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A 'Lost' 50 Years Keep Czechs Busy

Socialist gray hasn't gone away, but Prague's past pushes it to rejoin Europe

IF you haven't been to Prague yet and are worried that capitalism will have completely ruined the place before you get there, fear not. There's still plenty of peeling paint and ugly concrete socialist architecture here.

A visitor on a first return trip here since student days some time past can't miss the paradoxes: Splendid renovation work a stone's throw from buildings that cry out to be dynamited is only one of them.

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Prague is widely, if superficially, accepted as a Western city, as if the full ''transformation'' after the fall of communism were to be achieved as easily as changing one's clocks at the end of daylight saving time. And yet the tourists are here not for Prague's Westernization but for its otherworldliness - its Baroque architecture, its enraptured saints in stone and brass.

This is a city of history - where the Middle Ages are on display every day, and where the splendors of the Hapsburgs live on. And yet it is a more recent past that is such a driving force today.

Many Czech thinkers have felt their nation had no collective talent for politics or statecraft, but rather a lamentable tendency to public silence. Yet Prague was the hometown of the Velvet Revolution, a remarkable, bloodless sweeping away of dictatorship, a redemption of the blighted buds of the Prague Spring of 1968.

The Czech Republic's collective memory of national independence between the two world wars ended with the Nazi occupation in 1938 and was followed by half a century of political winter: It was as if the United States had surrendered its independence after the War of 1812 and had become a British colony again.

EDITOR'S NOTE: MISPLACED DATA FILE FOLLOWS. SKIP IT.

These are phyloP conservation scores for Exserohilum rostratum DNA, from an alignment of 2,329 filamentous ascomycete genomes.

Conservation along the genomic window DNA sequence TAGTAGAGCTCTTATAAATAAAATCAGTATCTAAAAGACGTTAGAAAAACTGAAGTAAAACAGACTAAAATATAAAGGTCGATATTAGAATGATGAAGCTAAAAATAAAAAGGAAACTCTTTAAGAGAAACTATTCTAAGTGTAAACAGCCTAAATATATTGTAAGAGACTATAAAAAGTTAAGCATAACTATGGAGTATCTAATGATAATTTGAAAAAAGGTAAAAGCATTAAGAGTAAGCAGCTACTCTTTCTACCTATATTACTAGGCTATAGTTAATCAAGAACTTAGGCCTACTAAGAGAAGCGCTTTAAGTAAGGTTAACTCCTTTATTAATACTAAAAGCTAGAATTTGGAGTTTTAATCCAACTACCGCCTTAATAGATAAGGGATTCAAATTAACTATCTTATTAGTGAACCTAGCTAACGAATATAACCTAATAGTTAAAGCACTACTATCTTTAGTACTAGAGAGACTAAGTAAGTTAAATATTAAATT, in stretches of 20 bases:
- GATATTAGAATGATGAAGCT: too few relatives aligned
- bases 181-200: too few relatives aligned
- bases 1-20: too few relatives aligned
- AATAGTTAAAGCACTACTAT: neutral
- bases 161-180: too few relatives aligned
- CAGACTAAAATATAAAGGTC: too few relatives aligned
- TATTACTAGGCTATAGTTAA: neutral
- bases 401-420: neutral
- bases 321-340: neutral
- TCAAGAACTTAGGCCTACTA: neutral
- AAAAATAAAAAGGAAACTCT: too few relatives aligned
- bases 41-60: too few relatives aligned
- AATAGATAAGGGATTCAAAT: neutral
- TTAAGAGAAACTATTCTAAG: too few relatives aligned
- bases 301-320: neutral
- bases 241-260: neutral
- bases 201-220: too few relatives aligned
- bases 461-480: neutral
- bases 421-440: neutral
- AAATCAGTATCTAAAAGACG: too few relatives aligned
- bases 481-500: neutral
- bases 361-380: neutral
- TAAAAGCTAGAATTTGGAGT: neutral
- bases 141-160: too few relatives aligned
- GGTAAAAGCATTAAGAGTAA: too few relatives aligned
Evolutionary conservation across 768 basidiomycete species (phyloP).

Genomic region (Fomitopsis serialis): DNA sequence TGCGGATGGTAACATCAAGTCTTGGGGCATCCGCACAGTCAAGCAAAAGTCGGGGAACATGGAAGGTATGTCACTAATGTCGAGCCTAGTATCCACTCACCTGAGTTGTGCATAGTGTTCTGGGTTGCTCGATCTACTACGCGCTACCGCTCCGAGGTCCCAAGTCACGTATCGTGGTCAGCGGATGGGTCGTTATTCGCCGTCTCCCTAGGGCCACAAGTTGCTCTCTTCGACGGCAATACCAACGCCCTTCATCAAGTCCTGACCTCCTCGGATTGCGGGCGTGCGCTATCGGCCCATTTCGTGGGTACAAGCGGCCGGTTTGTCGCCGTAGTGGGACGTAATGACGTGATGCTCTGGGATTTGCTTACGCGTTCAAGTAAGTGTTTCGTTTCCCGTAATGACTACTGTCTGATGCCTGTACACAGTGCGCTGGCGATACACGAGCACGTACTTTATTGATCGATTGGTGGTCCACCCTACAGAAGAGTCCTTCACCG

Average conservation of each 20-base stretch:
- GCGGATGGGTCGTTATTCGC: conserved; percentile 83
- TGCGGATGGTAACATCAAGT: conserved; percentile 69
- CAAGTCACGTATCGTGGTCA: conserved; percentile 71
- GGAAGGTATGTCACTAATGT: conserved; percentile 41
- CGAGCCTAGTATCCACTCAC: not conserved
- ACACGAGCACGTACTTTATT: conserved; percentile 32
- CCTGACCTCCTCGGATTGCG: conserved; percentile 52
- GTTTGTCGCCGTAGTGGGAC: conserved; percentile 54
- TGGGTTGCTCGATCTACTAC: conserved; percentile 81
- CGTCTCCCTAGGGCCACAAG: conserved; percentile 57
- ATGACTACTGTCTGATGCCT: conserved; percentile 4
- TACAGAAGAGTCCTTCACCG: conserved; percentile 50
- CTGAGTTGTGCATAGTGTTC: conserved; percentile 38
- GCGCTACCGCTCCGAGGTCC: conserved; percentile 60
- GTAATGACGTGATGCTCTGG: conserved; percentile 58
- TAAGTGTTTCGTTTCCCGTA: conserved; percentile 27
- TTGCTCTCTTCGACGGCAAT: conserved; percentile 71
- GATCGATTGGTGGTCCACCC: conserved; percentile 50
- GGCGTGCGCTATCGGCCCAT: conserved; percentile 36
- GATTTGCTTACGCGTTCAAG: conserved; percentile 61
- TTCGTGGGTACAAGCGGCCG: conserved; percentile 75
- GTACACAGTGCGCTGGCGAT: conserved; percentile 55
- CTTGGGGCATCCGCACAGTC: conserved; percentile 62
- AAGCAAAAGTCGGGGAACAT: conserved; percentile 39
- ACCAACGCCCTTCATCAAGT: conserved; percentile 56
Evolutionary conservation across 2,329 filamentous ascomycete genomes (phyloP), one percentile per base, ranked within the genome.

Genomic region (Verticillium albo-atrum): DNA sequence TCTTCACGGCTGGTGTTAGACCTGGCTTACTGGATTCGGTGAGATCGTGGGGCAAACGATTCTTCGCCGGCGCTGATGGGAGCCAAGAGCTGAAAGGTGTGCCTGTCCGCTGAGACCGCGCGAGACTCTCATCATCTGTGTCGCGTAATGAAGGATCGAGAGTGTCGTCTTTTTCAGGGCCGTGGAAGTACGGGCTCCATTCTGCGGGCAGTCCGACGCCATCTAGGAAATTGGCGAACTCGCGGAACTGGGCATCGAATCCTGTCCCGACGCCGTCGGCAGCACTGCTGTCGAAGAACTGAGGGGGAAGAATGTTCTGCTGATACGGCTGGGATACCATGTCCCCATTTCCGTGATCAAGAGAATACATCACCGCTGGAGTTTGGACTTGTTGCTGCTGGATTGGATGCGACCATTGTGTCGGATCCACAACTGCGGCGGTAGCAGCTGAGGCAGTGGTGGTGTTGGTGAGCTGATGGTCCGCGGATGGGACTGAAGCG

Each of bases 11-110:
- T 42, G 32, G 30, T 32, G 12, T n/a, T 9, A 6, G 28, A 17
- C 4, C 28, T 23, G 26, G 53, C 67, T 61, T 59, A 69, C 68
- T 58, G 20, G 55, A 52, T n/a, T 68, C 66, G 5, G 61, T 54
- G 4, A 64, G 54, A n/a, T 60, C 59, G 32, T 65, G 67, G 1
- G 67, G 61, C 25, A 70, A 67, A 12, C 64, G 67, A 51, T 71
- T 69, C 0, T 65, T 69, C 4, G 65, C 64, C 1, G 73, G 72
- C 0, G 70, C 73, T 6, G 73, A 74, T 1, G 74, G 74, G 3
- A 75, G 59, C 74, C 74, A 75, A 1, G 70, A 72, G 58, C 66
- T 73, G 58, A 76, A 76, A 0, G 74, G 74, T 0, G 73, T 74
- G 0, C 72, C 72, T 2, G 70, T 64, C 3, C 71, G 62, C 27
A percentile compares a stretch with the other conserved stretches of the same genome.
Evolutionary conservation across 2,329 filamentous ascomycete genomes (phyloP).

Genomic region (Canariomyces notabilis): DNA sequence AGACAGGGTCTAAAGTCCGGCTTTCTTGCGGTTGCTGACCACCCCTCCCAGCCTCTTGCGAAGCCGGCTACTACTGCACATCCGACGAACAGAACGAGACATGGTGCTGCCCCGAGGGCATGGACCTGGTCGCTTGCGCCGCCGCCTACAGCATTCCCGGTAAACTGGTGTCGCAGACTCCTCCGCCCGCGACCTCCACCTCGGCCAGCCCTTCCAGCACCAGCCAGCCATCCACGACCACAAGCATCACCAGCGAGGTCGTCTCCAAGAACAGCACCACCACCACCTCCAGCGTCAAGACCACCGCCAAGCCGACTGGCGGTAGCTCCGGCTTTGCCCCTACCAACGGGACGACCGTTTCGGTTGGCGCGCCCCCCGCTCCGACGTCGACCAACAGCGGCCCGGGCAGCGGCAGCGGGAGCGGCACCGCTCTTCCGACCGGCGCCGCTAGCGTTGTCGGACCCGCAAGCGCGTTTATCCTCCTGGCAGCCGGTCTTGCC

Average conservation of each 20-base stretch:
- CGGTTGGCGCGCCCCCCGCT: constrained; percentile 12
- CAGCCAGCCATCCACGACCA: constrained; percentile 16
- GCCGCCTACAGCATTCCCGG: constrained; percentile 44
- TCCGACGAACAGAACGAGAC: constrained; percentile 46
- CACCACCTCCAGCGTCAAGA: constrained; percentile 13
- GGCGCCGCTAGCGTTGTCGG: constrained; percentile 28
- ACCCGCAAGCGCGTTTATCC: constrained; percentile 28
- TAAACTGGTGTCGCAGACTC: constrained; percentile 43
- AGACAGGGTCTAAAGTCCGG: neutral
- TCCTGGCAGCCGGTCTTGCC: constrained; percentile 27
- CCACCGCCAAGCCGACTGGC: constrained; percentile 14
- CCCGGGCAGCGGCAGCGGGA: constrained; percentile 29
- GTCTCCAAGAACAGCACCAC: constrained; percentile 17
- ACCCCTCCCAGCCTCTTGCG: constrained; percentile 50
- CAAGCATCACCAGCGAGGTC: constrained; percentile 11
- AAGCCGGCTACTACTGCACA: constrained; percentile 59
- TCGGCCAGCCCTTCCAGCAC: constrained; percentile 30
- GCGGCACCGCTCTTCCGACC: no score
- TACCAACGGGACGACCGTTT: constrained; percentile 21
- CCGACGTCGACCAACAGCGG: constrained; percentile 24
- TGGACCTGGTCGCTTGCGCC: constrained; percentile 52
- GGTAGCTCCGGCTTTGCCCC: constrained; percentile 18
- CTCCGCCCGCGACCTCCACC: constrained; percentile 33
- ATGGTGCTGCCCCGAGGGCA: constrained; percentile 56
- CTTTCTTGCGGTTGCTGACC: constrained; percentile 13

The subject of ''the missing half century'' pops up frequently in conversation here. One analyst refers to ''the years stolen from the people.'' Those in the business community are particularly quick to remind a visitor that the Czechoslovak economy was among the world's largest during the 1920s. If there had been Group of Seven summits of leading industrialized nations in the 1920s, Czechoslovakia would have taken part in them.

In fact, Prague was the site of the 1924 World Management Conference, a major gathering at a time when management was a fledgling field of study. Herbert Hoover, then the US secretary of commerce, was there, as were pioneers of management theory Frederick William Taylor and Frank Gilbreth (more widely known as the father in ''Cheaper by the Dozen'').

The Czechs are clearly pushing hard to join - or rejoin, as they would say - the Western club. A Prague lawyer who spends much of his time in Brussels petitioning the European Union on behalf of companies here hands me a business card that gives his address as in ''Prague, the Czech Republic, Europe.''

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A foreign ministry official explains that his office is preparing, as part of the process of applying for EU membership, a ''status report'' to ensure that the people in Brussels fully appreciate what the country has achieved since its transformation.

The Czech desire to get out in front of other former Warsaw Pact nations in the race for NATO and EU membership does not always win them friends among their neighbors. But the Czechs keep hustling along, in search of that missing half-century.

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